MOSCOW • An ambitious project to make central Moscow more pedestrian friendly has drawn mixed reactions from the city's residents: some like the upgrade, others worry the soul is being ripped out of historic neighbourhoods.
Bulldozers and drills roar around the centre as more than 50 roads are being torn up, a quarter of the total number chosen for a revamp under the "My Street" scheme.
City authorities say the three-year project - which will cost 126 billion roubles (S$2.5 billion) - is the largest redevelopment in the history of modern Moscow.
In many streets, piles of paving stones, mountains of sand and fenced-off work sites make awkward obstacle courses for Muscovites - who spend half the year blanketed in snow and are keen to make the most of the summer with a stroll.
"It does hinder traffic quite significantly, but maybe it's actually good because afterwards it will flow faster," said 19-year-old Vladimir Molchanov.
Said 28-year-old computer programmer Maxim Lagvinenko: "Even as a car owner, I understand that the city centre should be for pedestrians and cyclists.
Mr Alexei Muratov, a partner at KB Strelka, an architecture and urban design consultancy for the project, said: "There hasn't been any urban redevelopment since the Moscow Olympics in 1980."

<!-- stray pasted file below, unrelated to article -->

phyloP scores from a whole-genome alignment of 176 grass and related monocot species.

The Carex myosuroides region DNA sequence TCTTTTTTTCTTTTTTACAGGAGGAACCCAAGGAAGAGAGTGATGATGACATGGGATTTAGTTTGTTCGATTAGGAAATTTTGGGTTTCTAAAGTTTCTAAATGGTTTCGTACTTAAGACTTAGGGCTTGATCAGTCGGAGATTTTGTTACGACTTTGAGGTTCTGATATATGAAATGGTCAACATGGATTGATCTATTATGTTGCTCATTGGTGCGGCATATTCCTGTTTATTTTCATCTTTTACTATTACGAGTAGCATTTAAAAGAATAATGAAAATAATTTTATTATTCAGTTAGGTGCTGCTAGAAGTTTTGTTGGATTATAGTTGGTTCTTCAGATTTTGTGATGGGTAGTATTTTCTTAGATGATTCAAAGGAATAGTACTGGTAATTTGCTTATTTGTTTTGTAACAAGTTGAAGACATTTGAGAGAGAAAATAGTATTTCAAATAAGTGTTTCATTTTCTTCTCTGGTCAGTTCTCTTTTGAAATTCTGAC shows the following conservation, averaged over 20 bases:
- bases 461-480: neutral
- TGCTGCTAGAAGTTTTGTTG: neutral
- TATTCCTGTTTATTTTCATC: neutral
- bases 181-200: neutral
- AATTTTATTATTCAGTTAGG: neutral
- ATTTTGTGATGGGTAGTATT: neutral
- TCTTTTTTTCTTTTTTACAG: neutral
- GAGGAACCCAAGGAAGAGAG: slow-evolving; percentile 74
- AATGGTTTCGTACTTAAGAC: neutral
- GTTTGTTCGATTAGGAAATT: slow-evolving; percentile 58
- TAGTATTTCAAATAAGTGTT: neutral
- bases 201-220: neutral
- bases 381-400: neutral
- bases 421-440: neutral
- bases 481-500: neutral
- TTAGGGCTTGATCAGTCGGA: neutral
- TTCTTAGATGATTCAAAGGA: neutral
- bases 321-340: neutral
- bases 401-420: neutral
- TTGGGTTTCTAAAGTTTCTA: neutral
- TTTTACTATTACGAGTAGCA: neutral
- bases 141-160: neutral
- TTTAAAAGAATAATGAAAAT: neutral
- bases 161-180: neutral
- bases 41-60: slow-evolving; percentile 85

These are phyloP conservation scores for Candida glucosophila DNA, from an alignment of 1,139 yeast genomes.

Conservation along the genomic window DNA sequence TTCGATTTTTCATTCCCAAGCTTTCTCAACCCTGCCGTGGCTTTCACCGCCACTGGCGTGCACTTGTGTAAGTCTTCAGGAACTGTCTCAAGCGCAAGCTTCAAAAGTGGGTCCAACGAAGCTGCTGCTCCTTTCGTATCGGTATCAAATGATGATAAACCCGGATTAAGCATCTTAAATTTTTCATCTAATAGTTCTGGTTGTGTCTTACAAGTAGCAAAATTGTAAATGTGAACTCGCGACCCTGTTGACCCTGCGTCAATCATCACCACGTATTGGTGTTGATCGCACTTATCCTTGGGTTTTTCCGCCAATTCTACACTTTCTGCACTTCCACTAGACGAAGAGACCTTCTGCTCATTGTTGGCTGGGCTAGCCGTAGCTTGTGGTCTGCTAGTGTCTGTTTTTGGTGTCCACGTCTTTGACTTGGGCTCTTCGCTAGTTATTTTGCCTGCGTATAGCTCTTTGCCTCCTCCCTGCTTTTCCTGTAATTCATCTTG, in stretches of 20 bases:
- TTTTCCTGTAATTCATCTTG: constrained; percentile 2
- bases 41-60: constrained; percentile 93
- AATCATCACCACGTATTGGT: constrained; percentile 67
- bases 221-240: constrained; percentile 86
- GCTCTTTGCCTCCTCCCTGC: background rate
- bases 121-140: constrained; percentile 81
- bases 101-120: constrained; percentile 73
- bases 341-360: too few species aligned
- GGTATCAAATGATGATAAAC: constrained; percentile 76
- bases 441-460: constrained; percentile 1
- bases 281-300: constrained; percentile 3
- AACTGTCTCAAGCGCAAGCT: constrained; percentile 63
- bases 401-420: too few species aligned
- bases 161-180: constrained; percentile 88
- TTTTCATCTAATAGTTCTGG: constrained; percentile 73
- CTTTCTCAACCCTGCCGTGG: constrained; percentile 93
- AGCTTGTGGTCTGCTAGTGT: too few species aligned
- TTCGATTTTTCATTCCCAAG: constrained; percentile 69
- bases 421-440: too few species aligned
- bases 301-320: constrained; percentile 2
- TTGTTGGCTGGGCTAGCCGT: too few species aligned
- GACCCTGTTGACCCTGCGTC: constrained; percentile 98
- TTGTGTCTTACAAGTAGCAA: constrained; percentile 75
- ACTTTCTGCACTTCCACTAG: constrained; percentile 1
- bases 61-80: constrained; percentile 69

Moscow Mayor Sergei Sobyanin won a second term in 2013 vowing to raise the quality of life in the wealthy, but notoriously congested, polluted metropolis, home to 15 million people. Since then he has pushed through massive investment in the road network and improved public transport, building a 50km circular railway line due to open in the autumn.
The mayor's critics, including prominent opposition leader Alexei Navalny, a runner-up in the 2013 mayoral race, allege that the massive projects are rife with corruption.
There are also complaints that the rich and diverse cultural life in some of the newly pedestrianised streets has been replaced by bland government-sponsored events and tacky decorations.
Veteran street artist Vladimir Dotsoyev accused new city bureaucrats of excessive zeal and extortion. "They say 'Don't set up here' or 'set up there.' They find fault with our parasols and they think we're millionaires," he fumed.
Artists said all street entertainment now has to fall under the umbrella of city-organised events, such as the recent Moscow Jam and Moscow Ice Cream festivals.
During such events the city's streets and squares fill up with identical music stages and stalls all selling the same range of goods, while dubious street decorations include giant plastic topiary and replica prehistoric skulls.